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My 2016 Mar­ket views and pre­scribed po­si­tion­ing: mod­er­ate bullish­ness! I’m over­weight­ing Amer­ica but also north­west­ern Europe, South Korea and In­dia, and I’m un­der­weight­ing else­where, most heav­ily Ja­pan, Canada and Aus­tralia.

I’m over­weight health care (pri­mar­ily drugs) and to lesser de­grees tech, con­sumer dis­cre­tionary and fnan­cials (mainly banks). I’m un­der­weight­ing sta­ples and to greater de­grees tele­com, util­i­ties, en­ergy, in­dus­tri­als and ma­te­ri­als.

I’ll de­tail my sub­set rea­son­ing over the next few is­sues, but re­gard­less, I’ve never been an all-or-noth­ing cat­e­gory gam­bler—i’m al­ways global and al­ways own some of any ma­jor eq­uity group I ex­pect to lag, lest my macro views are back­wards, in which case I’d get slaugh­tered.

I sug­gest that for you, too, un­less you think you’re aw­fully clever (and likely are pretty ar­ro­gant). It’s more im­por­tant to get eq­uity-like re­turns in a bull mar­ket than to try to beat the mar­ket by a mile at the risk of get­ting wiped out. Over­conf­dence is a proven mar­ket killer.

So are con­sen­sus views that ex­pect ris­ing long rates and a more ac­tive Fed than will likely evolve. In our glob­ally com­pet­i­tive bond world it’s tough for rates to rise much while the brain-dead Euro­pean Cen­tral Bank spews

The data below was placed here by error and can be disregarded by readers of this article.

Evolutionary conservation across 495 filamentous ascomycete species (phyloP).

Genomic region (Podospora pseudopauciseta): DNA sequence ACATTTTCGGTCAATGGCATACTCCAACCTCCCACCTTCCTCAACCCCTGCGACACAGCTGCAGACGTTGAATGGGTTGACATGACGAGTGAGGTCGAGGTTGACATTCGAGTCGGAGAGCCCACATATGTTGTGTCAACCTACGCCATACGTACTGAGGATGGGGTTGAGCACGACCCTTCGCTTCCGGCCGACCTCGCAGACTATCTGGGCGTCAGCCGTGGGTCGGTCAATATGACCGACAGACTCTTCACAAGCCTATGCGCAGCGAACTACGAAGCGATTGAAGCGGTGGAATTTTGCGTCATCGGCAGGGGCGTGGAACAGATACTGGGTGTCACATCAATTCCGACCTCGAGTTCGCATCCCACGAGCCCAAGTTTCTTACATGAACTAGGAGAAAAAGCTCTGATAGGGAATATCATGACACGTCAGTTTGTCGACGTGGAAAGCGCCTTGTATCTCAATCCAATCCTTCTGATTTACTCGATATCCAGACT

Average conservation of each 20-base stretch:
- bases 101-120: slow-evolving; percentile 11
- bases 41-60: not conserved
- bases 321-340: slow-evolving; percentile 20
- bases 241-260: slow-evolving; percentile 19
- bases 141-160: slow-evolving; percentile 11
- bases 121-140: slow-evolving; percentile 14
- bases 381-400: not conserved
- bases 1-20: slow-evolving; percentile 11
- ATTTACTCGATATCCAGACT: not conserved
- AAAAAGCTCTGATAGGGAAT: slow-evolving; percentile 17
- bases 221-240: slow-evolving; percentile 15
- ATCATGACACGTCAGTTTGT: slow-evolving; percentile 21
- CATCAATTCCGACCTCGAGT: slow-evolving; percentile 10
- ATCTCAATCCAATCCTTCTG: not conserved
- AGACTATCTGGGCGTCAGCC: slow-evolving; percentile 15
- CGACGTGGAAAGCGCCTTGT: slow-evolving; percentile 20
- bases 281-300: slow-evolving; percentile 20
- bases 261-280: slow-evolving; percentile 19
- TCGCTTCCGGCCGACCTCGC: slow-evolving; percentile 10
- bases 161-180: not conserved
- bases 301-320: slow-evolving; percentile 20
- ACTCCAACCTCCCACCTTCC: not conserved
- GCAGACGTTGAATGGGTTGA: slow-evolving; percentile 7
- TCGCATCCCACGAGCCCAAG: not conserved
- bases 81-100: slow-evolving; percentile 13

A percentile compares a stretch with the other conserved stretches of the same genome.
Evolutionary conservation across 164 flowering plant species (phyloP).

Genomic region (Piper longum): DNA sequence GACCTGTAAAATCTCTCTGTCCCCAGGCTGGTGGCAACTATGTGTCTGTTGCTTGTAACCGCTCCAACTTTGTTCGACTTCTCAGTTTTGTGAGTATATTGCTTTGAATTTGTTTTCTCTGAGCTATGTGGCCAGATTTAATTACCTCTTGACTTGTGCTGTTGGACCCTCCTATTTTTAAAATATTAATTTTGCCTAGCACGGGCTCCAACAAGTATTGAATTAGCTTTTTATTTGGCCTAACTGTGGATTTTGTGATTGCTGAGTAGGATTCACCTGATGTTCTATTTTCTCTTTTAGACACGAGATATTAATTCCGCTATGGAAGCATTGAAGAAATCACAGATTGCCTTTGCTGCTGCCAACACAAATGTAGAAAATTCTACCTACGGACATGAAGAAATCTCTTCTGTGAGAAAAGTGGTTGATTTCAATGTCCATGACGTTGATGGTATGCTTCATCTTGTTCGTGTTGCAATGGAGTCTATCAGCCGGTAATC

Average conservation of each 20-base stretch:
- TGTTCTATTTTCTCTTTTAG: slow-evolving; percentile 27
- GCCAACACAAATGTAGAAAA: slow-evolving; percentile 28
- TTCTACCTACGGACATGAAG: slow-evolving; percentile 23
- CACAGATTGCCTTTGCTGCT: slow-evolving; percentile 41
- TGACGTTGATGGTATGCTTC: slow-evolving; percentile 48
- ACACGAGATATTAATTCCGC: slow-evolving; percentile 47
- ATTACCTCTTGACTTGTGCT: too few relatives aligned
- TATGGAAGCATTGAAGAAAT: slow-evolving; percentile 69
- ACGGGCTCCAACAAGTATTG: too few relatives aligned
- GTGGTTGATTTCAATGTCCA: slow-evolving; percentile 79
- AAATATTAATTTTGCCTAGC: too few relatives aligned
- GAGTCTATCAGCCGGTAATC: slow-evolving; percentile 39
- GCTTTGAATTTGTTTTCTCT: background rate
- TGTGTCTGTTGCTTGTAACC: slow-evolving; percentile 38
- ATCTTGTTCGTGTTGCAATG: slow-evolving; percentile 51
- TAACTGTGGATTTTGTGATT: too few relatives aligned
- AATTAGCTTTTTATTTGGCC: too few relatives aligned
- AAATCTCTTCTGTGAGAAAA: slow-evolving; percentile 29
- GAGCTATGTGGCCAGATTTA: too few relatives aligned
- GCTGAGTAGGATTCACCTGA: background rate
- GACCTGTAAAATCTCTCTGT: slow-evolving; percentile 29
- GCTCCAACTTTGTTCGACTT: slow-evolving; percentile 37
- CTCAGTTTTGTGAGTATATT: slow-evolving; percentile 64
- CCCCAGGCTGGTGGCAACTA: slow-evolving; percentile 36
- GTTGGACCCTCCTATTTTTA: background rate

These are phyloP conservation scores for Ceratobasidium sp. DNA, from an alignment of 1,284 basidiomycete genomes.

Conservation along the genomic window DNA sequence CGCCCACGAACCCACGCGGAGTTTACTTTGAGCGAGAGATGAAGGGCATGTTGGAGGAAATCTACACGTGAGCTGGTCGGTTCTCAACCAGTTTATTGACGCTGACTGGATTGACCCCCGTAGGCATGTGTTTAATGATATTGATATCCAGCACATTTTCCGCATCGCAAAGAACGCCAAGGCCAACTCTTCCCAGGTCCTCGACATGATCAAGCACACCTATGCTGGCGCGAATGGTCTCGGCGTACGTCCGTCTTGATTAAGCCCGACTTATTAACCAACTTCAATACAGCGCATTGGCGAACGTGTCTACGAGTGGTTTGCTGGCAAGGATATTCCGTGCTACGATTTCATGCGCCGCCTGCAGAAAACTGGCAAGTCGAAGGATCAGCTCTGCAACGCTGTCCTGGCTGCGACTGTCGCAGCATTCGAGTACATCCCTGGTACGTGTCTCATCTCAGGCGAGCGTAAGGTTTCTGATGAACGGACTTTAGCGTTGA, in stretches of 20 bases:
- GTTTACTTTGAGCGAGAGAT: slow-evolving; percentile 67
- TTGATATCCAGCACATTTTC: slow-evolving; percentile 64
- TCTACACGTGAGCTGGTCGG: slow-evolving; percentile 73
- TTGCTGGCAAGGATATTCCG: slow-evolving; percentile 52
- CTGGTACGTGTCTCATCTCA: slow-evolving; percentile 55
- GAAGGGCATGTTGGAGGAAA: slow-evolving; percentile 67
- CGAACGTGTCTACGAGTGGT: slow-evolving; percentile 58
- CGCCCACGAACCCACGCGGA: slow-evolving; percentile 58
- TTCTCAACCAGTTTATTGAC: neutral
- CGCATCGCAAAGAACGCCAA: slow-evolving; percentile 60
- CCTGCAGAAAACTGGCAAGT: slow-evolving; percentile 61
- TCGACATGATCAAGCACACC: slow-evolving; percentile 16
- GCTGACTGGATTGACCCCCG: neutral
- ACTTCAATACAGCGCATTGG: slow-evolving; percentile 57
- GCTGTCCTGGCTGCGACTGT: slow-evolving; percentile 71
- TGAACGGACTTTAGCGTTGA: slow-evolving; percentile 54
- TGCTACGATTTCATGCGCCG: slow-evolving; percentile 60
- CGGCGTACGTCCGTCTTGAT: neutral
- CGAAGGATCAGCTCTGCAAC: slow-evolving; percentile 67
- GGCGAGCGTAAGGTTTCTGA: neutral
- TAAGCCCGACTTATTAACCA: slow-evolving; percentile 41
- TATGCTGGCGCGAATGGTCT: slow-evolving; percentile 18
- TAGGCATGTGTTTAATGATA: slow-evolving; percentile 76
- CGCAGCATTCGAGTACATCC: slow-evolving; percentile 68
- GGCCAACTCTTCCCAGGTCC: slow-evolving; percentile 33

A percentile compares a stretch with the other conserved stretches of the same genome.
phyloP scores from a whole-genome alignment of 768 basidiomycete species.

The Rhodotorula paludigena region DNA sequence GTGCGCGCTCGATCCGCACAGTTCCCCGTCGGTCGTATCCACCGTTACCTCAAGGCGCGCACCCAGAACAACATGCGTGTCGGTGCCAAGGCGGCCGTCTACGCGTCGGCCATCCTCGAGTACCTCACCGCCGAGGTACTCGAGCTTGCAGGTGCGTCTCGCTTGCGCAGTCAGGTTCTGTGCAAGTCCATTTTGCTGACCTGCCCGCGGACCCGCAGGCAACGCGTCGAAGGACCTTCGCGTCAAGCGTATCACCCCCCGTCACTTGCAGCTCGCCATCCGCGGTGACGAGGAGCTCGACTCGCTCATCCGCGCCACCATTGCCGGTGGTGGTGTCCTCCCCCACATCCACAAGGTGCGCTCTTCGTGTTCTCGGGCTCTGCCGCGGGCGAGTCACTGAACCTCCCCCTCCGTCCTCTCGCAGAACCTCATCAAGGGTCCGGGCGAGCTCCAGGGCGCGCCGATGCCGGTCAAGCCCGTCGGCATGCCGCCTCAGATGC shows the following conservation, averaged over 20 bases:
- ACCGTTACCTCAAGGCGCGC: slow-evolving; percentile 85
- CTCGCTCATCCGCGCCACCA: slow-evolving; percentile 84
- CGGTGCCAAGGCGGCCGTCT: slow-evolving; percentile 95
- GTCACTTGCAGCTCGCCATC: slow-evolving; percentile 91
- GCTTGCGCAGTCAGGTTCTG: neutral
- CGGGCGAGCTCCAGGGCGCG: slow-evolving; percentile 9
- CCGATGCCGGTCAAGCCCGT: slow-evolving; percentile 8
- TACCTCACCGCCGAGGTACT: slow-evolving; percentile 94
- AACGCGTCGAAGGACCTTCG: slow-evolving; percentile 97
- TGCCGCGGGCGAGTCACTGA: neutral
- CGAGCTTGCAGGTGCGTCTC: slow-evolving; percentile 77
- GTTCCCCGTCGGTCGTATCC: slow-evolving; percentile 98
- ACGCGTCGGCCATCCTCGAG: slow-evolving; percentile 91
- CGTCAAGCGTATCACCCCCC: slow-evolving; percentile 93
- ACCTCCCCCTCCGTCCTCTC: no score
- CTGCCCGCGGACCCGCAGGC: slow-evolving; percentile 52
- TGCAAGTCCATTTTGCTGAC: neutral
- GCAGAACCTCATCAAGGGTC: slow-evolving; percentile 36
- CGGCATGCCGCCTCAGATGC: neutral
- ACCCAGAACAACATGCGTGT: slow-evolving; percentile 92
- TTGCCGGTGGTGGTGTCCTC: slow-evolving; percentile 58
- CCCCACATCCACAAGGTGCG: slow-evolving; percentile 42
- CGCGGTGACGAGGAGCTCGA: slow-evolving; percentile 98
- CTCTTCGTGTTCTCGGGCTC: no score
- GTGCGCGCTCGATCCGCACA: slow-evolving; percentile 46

isn’t cheap but at 30 is about half the trail­ing P/E it sported when I last rec­om­mended it on Apr. 15, 2013—at 50% of to­day’s price. It’s been a pretty smooth ride and likely will be in 2016. As the world’s dom­i­nant elec­tronic-pay­ments frm it’s more a tech play than its of­cial “fnan­cial ser­vices” des­ig­na­tion. As peers strug­gle, Visa dons a halo out­shin­ing most ma­jor U.S. frms. I bet that halo bright­ens as long as this bull mar­ket does.

has slid largely side­ways since 2013, but 2016 should be its year. Why? Growth has closed the val­u­a­tion gap it sufered against smaller, less di­ver­sifed brethren. It fnally en­joys mul­ti­ples at or be­low those of many of the phar­ma­ceu­ti­cal stocks I’ve used in re­cent years—hence a 2.9% div­i­dend yield and a likely 2016 P/E of 16.

The U.K. of­ten pro­vides sneak pre­views of U.S. fnan­cial phe­nom­ena (and vice versa). Both op­er­ate more sim­i­larly than ei­ther ever fath­oms. To me the end­ing of Bri­tain’s “stronger bank bal­ance sheets at any cost” pol­icy fore­tells a sim­i­lar loos­en­ing of Amer­i­can loan-growth con­straint—and in­creased earn­ings. Hence

should pos­i­tively sur­prise, end­ing its side­ways wig­gles. It’s our over­all best-pos­tured big re­tail bank yet sells at 11 times my 2016 es­ti­mate.

Ev­ery­one knows brick-and-mor­tar re­tail­ers sufer from on­line vam­pires. Not so for the turf dom­i­nated by Think of the prod­uct, cus­tomer and, as im­por­tant, in-store “fgurin’ ” time. The more time folks aren’t in other stores the more they have for HD. It isn’t cheap at 22 times my Jan­uary 2017 earn­ings es­ti­mate, but as a clas­sic later-stage bull mar­ket win­ner, it shouldn’t be.

Since I’m bi­ased to­ward drug stocks, add to U.S. hold­ings with a for­eign stock like France’s

a global leader in vac­cines, a growth mar­ket in less de­vel­oped na­tions. It’s also strong in on­col­ogy, diabetes and car­dio­vas­cu­lar drugs. It sells at 19 times my 2016 earn­ings es­ti­mate with a 3.9% div­i­dend yield.

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